Saturday, October 6, 2012

The Lockean Republic: America in Light of Lockean Philosophy

From Michael Zuckert.



Tom Van Dyke said...

I like Zuckert's work on Locke a lot, but he misses the key point--the Founders didn't understand Locke as he understood himself [or as Strauss and Zuckert unstand him]---they understood Locke in the Scottish Common Sense Enlightenment tradition, as an essentially Christian thinker.

"I am equally far from believing that Mr. Locke was a friend to infidelity. But yet it is unquestionable, that the writings of Mr. Locke have facilitated the progress, and have given strength to the effects of scepticism.

The high reputation, which he deservedly acquired for his enlightened attachment to the mild and tolerating doctrines of christianity, secured to him the esteem and confidence of those, who were its friends. The same high and deserved reputation inspired others of very different views and characters, with a design to avail themselves of its splendour, and, by that means, to diffuse a fascinating kind of lustre over their own tenets of a dark and sable hue. The consequence has been, that the writings of Mr. Locke, one of the most able, most sincere, and most amiable assertors of christianity and true philosophy, have been perverted to purposes, which he would have deprecated and prevented, had he discovered or foreseen them."---James Wilson, signer of the Declaration, Constitution and Supreme Court justice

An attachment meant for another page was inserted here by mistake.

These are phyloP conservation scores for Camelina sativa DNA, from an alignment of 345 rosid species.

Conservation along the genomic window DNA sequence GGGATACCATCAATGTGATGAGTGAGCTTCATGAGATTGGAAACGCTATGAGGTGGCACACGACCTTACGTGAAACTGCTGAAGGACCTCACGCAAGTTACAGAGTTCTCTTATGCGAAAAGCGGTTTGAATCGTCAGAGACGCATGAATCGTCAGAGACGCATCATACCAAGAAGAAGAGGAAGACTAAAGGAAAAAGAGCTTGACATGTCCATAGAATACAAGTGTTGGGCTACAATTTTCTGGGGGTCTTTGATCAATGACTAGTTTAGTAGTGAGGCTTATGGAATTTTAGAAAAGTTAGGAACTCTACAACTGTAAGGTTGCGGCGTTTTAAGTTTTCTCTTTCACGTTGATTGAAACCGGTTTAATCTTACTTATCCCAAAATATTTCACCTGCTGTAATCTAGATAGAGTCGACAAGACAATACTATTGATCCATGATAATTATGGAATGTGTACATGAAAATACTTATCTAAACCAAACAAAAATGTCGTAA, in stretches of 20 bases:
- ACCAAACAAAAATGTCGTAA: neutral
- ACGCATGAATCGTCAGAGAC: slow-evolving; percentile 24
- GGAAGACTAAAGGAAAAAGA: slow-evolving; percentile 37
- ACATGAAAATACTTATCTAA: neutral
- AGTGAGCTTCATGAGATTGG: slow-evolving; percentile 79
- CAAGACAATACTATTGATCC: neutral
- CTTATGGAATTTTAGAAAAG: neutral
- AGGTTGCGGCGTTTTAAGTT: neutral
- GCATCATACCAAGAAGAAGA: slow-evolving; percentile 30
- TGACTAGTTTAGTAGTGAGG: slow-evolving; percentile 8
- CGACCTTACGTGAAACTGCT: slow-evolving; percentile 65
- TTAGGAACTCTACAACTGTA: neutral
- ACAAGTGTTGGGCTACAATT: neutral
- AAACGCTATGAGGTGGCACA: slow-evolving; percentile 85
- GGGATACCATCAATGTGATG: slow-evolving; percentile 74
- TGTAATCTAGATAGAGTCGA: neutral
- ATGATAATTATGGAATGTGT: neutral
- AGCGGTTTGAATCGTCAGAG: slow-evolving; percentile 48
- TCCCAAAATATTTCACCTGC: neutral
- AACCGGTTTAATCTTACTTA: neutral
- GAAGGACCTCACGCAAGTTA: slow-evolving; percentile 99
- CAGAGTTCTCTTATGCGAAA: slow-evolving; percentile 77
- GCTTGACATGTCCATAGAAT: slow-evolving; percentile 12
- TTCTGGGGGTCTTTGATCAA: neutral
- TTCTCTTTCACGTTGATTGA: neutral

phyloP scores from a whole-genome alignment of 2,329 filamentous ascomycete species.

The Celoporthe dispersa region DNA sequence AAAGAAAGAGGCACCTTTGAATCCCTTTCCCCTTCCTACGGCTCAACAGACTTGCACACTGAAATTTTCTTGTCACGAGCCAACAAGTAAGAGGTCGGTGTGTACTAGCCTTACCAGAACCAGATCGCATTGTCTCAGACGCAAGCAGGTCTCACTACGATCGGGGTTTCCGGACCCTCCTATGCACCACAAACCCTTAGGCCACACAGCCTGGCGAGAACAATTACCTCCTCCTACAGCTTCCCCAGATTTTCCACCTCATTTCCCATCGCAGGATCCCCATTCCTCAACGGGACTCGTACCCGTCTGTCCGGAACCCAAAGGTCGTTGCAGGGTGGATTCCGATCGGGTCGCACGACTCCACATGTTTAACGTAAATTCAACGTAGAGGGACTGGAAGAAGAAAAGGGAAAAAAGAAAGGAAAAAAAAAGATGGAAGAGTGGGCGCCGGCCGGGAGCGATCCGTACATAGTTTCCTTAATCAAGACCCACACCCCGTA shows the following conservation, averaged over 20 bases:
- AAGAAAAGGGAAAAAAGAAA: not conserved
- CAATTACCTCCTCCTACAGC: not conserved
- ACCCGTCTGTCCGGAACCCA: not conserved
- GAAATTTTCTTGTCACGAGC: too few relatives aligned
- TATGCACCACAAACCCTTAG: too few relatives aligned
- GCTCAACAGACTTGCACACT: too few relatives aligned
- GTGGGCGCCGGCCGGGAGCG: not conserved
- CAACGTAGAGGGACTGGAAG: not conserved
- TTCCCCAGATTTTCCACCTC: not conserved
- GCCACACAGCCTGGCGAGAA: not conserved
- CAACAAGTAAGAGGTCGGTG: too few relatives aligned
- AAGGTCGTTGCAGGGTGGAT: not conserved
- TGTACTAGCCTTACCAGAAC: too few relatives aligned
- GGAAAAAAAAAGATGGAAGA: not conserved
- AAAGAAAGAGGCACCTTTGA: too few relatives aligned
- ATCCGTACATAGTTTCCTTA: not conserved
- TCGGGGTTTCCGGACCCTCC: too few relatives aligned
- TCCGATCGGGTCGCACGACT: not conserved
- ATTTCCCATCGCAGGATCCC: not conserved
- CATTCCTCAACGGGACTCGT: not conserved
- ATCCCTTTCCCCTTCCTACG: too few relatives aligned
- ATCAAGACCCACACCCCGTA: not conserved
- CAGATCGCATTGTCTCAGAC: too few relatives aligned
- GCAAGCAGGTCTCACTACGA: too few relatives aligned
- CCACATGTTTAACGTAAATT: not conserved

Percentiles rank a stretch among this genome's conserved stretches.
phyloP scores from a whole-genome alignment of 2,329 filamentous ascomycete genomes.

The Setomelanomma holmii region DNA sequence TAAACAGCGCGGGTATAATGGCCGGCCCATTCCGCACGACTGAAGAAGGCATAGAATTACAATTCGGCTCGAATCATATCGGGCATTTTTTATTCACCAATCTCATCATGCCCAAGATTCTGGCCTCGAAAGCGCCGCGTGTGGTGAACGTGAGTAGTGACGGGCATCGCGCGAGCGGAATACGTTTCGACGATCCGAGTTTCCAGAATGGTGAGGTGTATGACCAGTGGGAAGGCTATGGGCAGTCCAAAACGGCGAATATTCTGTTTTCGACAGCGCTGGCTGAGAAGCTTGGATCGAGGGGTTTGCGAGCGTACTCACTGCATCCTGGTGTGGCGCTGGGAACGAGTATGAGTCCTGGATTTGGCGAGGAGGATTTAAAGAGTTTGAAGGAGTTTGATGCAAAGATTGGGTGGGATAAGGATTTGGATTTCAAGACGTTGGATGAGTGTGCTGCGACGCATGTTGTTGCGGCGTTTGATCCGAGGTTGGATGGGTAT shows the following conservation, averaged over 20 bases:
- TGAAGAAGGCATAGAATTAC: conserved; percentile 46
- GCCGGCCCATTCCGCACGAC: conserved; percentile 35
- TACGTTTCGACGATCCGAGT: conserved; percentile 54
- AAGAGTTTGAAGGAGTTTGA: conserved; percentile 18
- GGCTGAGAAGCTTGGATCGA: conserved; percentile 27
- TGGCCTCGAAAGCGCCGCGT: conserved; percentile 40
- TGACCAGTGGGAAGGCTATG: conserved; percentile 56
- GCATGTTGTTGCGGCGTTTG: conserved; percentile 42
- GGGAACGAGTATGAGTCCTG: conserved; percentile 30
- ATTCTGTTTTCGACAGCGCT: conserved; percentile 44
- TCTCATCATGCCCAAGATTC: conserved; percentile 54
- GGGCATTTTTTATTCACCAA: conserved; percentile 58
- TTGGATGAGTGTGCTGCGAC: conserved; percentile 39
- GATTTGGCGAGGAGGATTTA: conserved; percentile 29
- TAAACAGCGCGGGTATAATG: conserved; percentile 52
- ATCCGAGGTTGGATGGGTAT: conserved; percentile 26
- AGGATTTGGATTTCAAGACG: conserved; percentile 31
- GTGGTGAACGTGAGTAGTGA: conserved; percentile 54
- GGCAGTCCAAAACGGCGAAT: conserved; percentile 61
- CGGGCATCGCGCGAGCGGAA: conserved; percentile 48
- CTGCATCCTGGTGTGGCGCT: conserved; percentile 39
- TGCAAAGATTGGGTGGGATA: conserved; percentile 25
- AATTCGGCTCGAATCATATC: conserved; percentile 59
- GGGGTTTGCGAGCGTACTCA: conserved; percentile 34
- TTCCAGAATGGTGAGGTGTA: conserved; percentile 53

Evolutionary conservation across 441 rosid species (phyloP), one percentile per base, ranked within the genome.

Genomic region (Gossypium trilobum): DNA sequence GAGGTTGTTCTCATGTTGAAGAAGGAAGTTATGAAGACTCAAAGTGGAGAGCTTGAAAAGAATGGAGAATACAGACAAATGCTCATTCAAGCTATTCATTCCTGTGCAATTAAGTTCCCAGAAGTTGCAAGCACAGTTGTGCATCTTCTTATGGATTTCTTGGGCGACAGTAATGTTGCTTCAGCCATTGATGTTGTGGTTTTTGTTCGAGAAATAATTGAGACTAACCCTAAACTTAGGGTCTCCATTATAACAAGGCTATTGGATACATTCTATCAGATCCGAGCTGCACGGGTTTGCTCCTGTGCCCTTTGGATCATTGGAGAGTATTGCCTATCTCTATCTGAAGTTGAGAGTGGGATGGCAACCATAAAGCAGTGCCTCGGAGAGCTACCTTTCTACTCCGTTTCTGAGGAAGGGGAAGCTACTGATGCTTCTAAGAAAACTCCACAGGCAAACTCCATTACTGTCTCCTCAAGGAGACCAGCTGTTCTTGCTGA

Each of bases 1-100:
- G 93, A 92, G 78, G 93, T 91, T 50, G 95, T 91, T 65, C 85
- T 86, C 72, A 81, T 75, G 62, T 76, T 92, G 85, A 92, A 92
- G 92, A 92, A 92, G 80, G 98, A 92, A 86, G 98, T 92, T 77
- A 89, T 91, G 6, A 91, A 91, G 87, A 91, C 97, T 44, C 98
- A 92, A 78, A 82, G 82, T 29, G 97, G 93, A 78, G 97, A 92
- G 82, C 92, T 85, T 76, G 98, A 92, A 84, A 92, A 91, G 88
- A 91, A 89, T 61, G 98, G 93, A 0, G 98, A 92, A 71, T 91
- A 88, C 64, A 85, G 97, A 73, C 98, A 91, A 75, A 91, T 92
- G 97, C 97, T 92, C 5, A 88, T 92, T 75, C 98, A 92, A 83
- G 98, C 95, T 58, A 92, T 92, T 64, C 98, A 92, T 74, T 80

Zuckert's Locke, a "perverted" Locke according to Wilson, might indeed be the "true" Locke, but that is not the Locke of the American Founders.

Unfortunately, the East Coast Straussians don't know ding about history, and frankly, John Locke is not a major figure in his native Britain nor in philosophical circles today. His importance is mostly as "the Founders' Locke" and they used their understandings, misunderstandings, and hijackings of his name to create the America of the Founding.

It's sort of like how Jefferson wrote a Lockean Declaration of Independence and then Congress added a bunch of God and stuff to it.

A lot like that, actually.

Joe Winpisinger said...

No one reading Locke would have to add any God stuff. God was all over everything he wrote...